8. Your book is also about seeking justice and pursuing freedom. Why are these such enduring pursuits in so many books and movies? When we read, or watch movies, we do it for entertainment, for escape from daily life. Most of us want a happy ending; we want good to triumph over evil, we want justice to be served. If not, we may change the channel, or pick up another book. In my opinion, a good story starts with the main character in a seemingly hopeless situation. Then, it goes from bad to worse before it gets better. But eventually, against the odds, they end up with justice, freedom, or their happily ever after.
9. How can kids relate to your main character, Brie? Brie has a lot of responsibility on her shoulders. She’s trying to master her magical abilities, but discovers she can’t control her powers very well. She often fails when attempting a task for the first, second, or even third time. Her powers don’t come easy, she’s not perfect; she has to practice and train. I think kids can relate to not being perfect and needing to put in a lot of effort when they want to be good at something. I’ve had several MG teachers recommend The Blameless for their classrooms and libraries, in part, for this reason.
10. Is there a character in The Blameless
that is based on you? While it wasn’t intentional, my friends
and family tell me I remind them of a character in The Blameless called Milly.
She’s newly married to one of my main characters, Flinton, and steps into the
role of running the house and caring for his five younger sisters who live with
them. She’s got a big heart and becomes a sort of mother figure for my heroine,
Princess Brie, also. As a nurse and mother of seven, I can relate to Milly’s
role. She experienced a tough childhood too which will come out more in a spinoff
book I plan to write. I can relate to this because my childhood wasn’t the
easiest either; my mother had schizophrenia.
11. What books did you enjoy reading as a child/young adult? Did they inspire your writings? I read a lot as a kid! Reading was an escape from some of the challenges I faced growing up. I enjoyed books with humor, like Tales of a Fourth Grade Nothing, and Superfudge by Beverly Cleary. But, fantasy books were my favorite! The first fantasy book I read was The Lion, the Witch, and the Wardrobe by C. S. Lewis. My favorite fantasies series as a young adult was The Belgariad by David Eddings. And yes, some of the characters in my book, The Blameless, were inspired by characters from this series.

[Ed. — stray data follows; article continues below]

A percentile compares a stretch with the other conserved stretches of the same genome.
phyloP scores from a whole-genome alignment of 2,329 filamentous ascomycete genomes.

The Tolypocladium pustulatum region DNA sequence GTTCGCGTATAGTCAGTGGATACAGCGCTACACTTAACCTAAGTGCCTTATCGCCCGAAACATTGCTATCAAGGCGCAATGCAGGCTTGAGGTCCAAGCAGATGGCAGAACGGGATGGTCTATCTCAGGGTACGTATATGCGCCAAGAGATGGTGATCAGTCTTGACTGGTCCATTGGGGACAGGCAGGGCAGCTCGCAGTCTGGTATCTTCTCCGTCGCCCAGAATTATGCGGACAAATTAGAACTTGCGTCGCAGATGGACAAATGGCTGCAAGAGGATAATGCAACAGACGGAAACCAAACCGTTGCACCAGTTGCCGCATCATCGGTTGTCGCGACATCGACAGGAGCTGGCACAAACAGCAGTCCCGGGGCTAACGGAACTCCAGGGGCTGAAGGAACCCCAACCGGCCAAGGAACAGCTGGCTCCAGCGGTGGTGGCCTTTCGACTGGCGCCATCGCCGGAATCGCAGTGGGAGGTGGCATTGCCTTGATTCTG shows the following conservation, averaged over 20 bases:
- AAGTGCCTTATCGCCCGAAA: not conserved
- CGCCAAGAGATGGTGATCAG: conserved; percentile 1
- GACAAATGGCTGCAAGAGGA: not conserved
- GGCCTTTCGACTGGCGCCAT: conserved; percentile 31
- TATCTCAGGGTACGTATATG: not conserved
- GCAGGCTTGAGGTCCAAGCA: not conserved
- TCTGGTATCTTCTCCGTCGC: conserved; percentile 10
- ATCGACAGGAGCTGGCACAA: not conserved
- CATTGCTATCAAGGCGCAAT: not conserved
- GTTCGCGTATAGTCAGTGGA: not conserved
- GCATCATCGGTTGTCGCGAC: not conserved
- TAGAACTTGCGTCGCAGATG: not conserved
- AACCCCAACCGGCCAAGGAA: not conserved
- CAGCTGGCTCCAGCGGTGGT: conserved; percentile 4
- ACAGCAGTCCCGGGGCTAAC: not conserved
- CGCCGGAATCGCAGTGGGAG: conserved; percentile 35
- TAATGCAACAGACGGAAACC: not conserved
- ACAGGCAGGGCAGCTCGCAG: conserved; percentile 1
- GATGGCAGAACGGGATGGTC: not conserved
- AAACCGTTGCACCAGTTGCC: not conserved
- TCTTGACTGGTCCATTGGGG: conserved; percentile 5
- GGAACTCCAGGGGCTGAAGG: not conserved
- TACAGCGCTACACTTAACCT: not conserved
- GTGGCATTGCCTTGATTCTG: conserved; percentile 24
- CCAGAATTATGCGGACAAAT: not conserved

12. What are some books similar/comparable to The
Blameless? With its elemental
magic in a medieval time setting, I would say The Blameless is like a cross
between Avatar The Last Airbender and The Rangers Apprentice by John Flanagan.
The humor, action, and voice of The Blameless could also be compared to The
False Prince by Jennifer Nielson.
13. As a nurse, you sacrifice for others and offer healing. Do those characteristics come out in your characters? One of the magical gifts of The Blameless is healing. We will see this gift more in my sequel, The Tarnished, which is being released in 2022. Sacrifice comes out multiple times throughout The Blameless. An example of this happens right at the beginning of the story when my main character, Brie, sacrifices her own wishes, putting the good of her kingdom first. I personally believe when we sacrifice for others, something good or “magical” happens as a result. People feel appreciated; it makes them happy, etc. This is an underlying theme throughout The Blameless.
14. What challenges did you overcome in penning your first book? I didn’t pursue a degree in writing, I’m a nurse. For 25 years I’ve been using medical jargon and abbreviations to summarize things as quickly and efficiently as possible. Even though I’m not a trained writer, I’ve always been a storyteller. But, I quickly discovered that telling a story and writing a story are two completely different things. I had to learn this skill through a lot of trial and error.
15. Your story also shows how friends can become like family. Why is friendship so important? Friendships are powerful. Life is always richer and better when we have friends to share it with. Not everyone comes from a happy home, but regardless, we can find a sense of belonging among good friends. And sometimes, bonds of friendship can run deeper than family. In The Blameless, Princess Brie loses her parents and brother, and she feels lost without them. She’s welcomed into a family of magic-wielders where she finds love and acceptance, and she experiences friendships strong enough to make life worth living again.
For more information, please consult: https://www.eschristison.com/
Note: I was retained by the author to consult with her.